I seem to be stuck on words that begin with the letter P this month. Not on purpose. Oops another P word.

There’s a reason PERFECTIONISM is today’s word.

As I rewrote the beginning sentence of my WIP (work in progress) for the jillionth time, I realized that I was striving for the perfect opening hook and not moving on with the story.

That led me to thinking about how the need for perfection can stymie all of us.

The dictionary defines PERFECTION two ways:

  1. a quality, trait, or feature of the highest degree of excellence
  2. the highest degree of proficiency, skill, or excellence, as in some art

Creating something that is perfect is not a bad goal — until that need leads to perfectionism where you regard anything short of perfection as unacceptable.

iStock_000021270771SmallWhy is perfectionism bad?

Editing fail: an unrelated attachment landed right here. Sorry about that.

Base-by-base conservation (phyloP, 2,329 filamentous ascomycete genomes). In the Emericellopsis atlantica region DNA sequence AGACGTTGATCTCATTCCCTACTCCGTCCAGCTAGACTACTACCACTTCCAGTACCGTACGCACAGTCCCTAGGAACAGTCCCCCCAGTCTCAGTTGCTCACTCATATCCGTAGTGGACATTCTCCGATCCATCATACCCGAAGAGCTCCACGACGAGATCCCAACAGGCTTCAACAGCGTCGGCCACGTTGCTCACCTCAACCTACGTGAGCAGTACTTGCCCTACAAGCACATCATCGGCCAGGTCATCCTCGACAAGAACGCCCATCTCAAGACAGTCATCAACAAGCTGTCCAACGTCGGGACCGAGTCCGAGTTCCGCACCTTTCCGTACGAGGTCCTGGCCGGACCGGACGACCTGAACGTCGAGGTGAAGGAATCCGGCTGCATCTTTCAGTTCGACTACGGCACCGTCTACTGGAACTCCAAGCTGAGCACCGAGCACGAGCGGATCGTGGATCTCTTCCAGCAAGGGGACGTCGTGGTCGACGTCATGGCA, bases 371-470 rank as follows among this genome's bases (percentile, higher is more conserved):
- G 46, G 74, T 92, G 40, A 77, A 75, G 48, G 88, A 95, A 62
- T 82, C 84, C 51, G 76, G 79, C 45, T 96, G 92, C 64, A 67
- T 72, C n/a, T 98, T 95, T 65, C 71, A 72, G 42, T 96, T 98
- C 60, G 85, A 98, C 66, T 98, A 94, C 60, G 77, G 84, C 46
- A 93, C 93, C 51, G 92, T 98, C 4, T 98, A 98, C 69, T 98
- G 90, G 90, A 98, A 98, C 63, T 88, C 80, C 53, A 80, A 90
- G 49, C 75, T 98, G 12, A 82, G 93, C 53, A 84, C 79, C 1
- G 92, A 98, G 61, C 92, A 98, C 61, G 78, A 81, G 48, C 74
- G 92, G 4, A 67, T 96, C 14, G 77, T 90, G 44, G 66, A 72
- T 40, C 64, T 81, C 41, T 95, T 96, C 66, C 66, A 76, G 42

According to Psychologytoday.com, perfectionists regard life as an endless report card on accomplishments or looks, which is a fast track to unhappiness, depression, and eating disorders.

Perfectionists focus on avoiding failure and miss all the joy of learning from mistakes.

It’s easy to slip into the perfection trap. I did.

My fear of a lengthy revision letter from my editor brought out a desire to produce a perfect opening. In reality, all I ended up doing was road blocking myself.

If you’re worried you might be slipping into the perfection trap, here’s an on-line test.

To overcome a tendency toward perfection, I’ve found a Hemingway quote as a reminder for those times when I start down the slippery slope of perfectionism.

Since we’re all apprentices in one way or another, maybe the quote will work for you, too.


SOURCE: http://thewriteconversation.blogspot.com/ Thank you, Edie Melson